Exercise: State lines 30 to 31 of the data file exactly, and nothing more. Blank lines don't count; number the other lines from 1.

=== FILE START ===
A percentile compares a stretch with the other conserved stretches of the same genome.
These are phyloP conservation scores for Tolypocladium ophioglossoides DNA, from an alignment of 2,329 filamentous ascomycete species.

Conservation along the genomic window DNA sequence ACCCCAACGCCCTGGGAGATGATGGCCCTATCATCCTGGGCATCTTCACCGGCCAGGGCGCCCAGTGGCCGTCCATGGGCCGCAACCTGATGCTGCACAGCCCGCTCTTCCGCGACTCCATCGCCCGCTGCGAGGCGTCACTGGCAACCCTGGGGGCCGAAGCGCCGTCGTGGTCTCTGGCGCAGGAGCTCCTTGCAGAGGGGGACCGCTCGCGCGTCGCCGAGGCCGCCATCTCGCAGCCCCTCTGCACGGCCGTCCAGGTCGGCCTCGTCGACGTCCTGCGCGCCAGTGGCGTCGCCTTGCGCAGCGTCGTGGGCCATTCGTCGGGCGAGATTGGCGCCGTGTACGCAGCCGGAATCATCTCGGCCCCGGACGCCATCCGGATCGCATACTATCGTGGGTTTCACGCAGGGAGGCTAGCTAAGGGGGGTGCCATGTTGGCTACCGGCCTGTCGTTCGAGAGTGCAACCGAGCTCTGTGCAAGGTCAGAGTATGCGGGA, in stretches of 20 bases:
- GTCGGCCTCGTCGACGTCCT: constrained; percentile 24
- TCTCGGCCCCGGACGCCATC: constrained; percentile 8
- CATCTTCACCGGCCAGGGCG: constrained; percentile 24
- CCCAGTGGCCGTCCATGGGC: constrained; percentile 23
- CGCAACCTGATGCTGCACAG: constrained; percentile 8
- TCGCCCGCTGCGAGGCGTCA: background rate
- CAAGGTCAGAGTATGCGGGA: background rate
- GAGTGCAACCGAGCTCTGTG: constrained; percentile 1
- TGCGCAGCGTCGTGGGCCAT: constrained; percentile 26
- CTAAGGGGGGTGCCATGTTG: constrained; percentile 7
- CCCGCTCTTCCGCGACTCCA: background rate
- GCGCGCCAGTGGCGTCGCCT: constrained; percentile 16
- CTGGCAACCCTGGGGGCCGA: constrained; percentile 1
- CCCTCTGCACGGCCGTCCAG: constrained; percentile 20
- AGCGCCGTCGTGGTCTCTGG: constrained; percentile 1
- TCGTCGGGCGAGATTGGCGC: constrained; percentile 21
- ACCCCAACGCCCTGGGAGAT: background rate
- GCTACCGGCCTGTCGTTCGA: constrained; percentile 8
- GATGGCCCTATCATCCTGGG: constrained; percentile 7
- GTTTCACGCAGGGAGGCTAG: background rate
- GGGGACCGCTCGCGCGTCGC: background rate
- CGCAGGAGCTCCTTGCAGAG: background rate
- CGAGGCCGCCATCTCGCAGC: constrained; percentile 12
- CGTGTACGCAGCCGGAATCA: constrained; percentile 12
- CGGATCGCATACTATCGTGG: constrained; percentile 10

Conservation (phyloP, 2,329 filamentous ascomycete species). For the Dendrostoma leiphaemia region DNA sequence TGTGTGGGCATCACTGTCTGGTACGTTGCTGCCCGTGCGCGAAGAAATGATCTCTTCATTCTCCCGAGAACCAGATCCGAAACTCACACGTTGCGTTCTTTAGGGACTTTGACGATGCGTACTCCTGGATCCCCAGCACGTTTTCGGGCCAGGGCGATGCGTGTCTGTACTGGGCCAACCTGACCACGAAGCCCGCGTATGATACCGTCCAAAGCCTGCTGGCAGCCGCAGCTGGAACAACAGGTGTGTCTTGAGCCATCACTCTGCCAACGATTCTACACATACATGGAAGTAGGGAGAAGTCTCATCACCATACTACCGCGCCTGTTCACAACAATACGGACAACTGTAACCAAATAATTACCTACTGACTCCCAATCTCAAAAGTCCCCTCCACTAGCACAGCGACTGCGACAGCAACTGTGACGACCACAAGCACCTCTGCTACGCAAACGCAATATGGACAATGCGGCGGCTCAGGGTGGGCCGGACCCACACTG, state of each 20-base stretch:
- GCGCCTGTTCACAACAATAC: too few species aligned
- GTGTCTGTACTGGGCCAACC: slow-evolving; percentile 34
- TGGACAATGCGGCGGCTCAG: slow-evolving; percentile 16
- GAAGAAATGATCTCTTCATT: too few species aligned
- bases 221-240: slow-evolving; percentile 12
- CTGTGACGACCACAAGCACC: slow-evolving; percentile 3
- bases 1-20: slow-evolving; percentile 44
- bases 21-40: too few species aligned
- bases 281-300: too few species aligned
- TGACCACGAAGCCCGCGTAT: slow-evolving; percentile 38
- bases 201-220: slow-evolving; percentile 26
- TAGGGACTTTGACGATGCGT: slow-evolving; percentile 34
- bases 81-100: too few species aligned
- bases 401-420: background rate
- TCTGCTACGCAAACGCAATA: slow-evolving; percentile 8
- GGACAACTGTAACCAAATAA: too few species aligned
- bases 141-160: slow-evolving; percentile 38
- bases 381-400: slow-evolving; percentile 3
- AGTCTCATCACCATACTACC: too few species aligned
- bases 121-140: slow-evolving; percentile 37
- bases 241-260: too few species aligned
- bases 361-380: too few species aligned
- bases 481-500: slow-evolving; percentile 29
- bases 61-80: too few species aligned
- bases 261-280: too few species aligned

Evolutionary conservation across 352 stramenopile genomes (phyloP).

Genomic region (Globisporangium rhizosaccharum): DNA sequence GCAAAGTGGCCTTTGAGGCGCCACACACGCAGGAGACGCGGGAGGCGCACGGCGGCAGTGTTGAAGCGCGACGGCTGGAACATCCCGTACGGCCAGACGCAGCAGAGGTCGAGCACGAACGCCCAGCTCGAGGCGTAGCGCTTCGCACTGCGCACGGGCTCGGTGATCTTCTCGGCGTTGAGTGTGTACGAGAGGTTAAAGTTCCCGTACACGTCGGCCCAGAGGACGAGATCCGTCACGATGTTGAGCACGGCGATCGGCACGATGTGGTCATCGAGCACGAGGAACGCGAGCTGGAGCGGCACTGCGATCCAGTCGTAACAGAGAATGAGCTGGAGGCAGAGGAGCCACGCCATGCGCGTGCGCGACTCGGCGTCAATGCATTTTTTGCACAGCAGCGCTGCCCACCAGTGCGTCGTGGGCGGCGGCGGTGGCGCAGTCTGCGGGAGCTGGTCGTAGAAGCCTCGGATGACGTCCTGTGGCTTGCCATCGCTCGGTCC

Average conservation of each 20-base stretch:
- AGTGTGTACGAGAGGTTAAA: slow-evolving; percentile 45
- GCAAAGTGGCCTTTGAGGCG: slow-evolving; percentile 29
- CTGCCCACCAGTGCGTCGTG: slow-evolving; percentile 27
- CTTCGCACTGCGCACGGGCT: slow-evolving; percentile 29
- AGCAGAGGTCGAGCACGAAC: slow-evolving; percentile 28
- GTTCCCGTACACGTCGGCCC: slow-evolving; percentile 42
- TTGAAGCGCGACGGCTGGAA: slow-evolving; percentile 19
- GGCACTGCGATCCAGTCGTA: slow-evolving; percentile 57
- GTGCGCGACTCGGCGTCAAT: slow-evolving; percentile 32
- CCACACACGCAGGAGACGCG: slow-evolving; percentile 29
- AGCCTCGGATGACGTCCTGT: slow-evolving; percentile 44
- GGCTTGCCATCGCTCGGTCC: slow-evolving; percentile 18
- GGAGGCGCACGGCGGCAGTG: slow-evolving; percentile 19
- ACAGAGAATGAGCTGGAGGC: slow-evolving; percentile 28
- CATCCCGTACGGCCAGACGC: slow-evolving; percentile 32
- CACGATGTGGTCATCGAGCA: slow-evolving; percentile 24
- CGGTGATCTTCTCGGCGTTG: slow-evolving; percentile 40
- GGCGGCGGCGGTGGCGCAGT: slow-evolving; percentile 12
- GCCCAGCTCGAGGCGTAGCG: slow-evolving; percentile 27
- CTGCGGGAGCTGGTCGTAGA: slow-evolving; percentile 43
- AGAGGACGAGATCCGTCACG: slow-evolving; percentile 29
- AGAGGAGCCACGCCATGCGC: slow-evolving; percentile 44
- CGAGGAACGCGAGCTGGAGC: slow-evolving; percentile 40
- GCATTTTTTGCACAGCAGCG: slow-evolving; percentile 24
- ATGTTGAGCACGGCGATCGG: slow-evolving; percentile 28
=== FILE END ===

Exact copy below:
- GCGCCTGTTCACAACAATAC: too few species aligned
- GTGTCTGTACTGGGCCAACC: slow-evolving; percentile 34